Are We in a Social Media Bubble?

Many of us who have experienced the Internet bubble at the turn of the century are concerned about billions of dollars of current valuation of the social media companies like Facebook, Twitter, and LinkedIn. Yesterday WSJ reported that JP Morgan is planning a fund to invest in social media companies. Although JP Morgan has not yet provided any details, blogosphere is abuzz with analysis of the situation. Many reputed financial bloggers have equated social media valuation with the Internet bubble. See for example, here and here.

I think that there are some important differences between the valuation of the Internet firms and the social media firms. For example, unlike social media firms, most of the dotcom firms didn’t have any business model or revenues. The average life of these firms was less than 3 years (citation needed). Even then I am not ruling out overvaluation of social media companies outright. The question is “Is the over valuation of social media firms comparable to the firms?” It seems that many agree on a “No.” Here is a nice post about the Facebook revenue model and the way they are expanding. It is critical to realize that Facebook is a platform for so many things such as advertising, ecommerce, etc. Interestingly, Felix Salmon jumped into the fray to defend the valuation of Twitter!

It seems that the people who are criticizing the valuation don’t even know these businesses well. For example, Duff McDonald argues that there is no reason for people to pay for ad-free Pandora because they never have to see the ads. However, as one commenter pointed out, this is not the case! The commenter says –

Ads on Pandora are mostly audio ads. They may have some on their site, but you’ll hear audio ads in between songs in the standard version. There’s definitely a case to be made for paying a few extra bucks to avoid those ads.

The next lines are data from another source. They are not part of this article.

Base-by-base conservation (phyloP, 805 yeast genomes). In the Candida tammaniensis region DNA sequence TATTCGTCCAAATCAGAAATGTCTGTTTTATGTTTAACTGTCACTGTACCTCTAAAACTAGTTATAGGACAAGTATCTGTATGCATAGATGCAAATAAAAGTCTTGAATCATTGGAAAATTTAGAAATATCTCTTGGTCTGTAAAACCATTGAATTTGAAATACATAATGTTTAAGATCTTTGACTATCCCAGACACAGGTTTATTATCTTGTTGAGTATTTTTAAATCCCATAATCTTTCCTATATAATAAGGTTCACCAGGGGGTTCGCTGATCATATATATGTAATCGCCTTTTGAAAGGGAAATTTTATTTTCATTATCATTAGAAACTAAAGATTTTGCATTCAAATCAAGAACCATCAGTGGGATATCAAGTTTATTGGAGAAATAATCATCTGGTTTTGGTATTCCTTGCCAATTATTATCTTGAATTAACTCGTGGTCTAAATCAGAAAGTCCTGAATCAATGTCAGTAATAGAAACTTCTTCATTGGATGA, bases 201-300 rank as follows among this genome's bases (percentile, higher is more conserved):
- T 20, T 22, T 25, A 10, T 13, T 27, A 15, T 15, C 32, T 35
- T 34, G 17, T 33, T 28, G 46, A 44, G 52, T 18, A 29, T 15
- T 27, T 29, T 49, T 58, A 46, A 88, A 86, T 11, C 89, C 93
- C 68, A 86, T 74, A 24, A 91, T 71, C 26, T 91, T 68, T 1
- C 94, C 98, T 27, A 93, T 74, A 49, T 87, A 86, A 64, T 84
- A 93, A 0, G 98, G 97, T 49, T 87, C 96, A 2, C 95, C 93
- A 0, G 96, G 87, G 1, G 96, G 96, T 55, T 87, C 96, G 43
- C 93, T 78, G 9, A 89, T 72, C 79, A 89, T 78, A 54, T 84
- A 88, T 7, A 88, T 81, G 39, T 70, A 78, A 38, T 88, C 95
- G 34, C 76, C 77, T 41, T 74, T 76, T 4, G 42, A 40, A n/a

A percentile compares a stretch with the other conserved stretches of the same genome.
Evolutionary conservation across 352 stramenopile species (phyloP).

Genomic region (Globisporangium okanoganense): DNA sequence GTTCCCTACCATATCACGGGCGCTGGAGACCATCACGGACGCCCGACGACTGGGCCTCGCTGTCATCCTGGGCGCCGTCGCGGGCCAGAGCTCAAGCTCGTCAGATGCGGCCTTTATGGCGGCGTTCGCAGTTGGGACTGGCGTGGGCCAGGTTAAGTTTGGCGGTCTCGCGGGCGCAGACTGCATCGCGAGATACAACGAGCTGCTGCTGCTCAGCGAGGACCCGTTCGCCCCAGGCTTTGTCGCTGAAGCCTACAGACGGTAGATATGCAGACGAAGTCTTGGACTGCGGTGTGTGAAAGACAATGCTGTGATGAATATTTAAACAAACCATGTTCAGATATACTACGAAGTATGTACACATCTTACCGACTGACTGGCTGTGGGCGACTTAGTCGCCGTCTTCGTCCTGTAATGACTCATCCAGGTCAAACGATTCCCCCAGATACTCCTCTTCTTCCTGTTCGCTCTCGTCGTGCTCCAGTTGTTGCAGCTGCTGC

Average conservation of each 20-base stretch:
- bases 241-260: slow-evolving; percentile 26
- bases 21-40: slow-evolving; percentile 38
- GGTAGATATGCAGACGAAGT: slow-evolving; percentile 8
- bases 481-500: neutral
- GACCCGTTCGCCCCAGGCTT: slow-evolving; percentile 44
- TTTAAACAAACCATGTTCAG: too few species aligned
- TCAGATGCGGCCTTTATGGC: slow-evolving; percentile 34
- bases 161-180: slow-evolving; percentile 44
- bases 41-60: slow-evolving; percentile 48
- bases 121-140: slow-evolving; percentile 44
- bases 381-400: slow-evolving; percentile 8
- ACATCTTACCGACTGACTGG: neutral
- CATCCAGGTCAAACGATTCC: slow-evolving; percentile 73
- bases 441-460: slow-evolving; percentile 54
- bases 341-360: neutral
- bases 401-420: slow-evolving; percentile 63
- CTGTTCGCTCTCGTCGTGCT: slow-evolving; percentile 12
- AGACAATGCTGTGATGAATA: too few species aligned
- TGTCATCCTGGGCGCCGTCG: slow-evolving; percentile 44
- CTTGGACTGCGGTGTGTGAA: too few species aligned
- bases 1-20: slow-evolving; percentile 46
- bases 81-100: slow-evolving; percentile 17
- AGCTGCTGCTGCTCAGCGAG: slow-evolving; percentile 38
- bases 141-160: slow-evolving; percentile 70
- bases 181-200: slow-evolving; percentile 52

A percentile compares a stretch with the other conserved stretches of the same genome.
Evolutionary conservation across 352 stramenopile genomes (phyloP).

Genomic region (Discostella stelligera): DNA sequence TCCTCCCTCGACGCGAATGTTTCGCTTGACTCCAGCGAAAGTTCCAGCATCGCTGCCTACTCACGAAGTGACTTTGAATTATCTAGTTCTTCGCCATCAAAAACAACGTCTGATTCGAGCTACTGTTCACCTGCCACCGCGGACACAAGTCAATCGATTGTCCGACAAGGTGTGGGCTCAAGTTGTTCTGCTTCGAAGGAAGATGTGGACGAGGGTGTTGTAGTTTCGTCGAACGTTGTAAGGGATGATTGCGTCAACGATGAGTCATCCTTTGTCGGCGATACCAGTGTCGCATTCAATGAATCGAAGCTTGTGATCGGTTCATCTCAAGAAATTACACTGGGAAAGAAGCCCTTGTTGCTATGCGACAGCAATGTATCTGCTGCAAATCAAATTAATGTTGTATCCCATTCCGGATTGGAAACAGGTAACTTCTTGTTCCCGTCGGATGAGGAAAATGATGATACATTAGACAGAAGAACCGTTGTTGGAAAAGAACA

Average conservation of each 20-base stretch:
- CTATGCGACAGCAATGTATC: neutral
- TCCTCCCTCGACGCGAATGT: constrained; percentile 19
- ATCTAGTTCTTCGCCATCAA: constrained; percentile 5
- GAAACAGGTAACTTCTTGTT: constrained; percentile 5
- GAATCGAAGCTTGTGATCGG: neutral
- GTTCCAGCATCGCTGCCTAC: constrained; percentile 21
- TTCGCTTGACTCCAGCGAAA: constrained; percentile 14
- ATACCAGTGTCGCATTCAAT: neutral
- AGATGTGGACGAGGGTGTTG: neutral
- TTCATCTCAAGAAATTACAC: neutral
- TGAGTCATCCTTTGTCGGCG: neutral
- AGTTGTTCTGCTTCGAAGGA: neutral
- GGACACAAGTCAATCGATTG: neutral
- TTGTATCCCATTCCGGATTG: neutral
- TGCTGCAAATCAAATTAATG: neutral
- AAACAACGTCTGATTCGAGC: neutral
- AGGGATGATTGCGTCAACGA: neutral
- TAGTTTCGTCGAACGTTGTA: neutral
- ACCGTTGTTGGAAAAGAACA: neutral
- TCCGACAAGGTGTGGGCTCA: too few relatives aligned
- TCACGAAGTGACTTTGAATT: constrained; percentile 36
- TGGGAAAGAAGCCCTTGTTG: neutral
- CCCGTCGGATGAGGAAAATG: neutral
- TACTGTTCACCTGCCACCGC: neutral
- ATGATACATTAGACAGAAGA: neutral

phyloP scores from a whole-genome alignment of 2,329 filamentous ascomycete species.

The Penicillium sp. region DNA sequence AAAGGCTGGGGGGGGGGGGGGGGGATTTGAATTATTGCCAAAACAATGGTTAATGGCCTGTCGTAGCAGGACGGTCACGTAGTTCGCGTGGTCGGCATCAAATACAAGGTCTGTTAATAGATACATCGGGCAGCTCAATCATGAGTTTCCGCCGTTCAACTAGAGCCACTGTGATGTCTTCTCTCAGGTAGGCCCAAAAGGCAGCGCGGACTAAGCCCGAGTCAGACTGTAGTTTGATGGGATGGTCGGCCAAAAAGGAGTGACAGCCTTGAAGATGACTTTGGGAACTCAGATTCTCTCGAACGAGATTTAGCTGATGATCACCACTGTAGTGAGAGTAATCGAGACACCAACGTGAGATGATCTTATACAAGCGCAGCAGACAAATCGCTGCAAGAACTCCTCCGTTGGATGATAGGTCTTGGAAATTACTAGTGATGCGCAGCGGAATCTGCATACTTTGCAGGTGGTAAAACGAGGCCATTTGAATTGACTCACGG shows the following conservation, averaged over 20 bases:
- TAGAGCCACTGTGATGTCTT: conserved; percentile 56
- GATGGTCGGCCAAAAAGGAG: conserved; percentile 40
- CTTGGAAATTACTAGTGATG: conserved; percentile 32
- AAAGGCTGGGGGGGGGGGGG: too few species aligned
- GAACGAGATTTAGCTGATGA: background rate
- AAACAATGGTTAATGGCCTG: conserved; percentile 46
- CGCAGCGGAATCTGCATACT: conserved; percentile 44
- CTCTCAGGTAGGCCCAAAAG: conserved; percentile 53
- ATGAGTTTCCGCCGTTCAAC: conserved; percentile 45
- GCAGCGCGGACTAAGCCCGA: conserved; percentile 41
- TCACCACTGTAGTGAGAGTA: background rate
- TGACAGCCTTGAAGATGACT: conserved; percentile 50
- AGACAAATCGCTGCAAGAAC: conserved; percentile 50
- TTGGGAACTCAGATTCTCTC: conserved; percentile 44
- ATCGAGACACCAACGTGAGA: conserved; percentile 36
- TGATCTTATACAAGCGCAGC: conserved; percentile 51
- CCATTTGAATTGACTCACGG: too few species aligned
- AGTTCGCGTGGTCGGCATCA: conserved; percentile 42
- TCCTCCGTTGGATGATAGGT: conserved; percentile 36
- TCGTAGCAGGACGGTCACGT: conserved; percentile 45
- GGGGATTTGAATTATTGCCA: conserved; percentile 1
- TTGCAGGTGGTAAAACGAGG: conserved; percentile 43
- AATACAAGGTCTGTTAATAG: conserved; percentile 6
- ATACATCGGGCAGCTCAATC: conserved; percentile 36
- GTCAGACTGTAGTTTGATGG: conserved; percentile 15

Felix Salmon also points that fixating on value to revenue ratio is wrong since the revenue is currently being generated only from one part of the business. It is possible that the growth of revenue may not be huge in that part but as more revenue streams are tapped, the valuation might be justified.

It is possible that the businesses that are going to generate all the money only from advertising (a la Google) may find the growth flattening. Even though the US social media ad spending is increasing fast, it is still tiny at around $2-3 billion per year. It is therefore difficult to believe that only the ad revenue will lead to these huge valuations.

2 thoughts on “Are We in a Social Media Bubble?

  1. Extreme populatity of the social sites is very similar to .com bubble. I feel that the advt revenue model is going to peak out soon and then any new social site will have no traction with advertizers.

    These site are changing how people interact with each other & hence be ‘social’. Hence soon the real society will adapt to new ways of interactions. That’s our future social interaction. That’s when a new breed of ‘future social’sites willfollow.



  2. Ninad,

    I think the argument is actually the other way around. The society hasn’t changed the way it communicates. It is the technology that is changing to enable more conversations on various platforms. That will continue and therefore the businesses will change too.

    The Cluetrain Manifesto is a good read for this perspective. (

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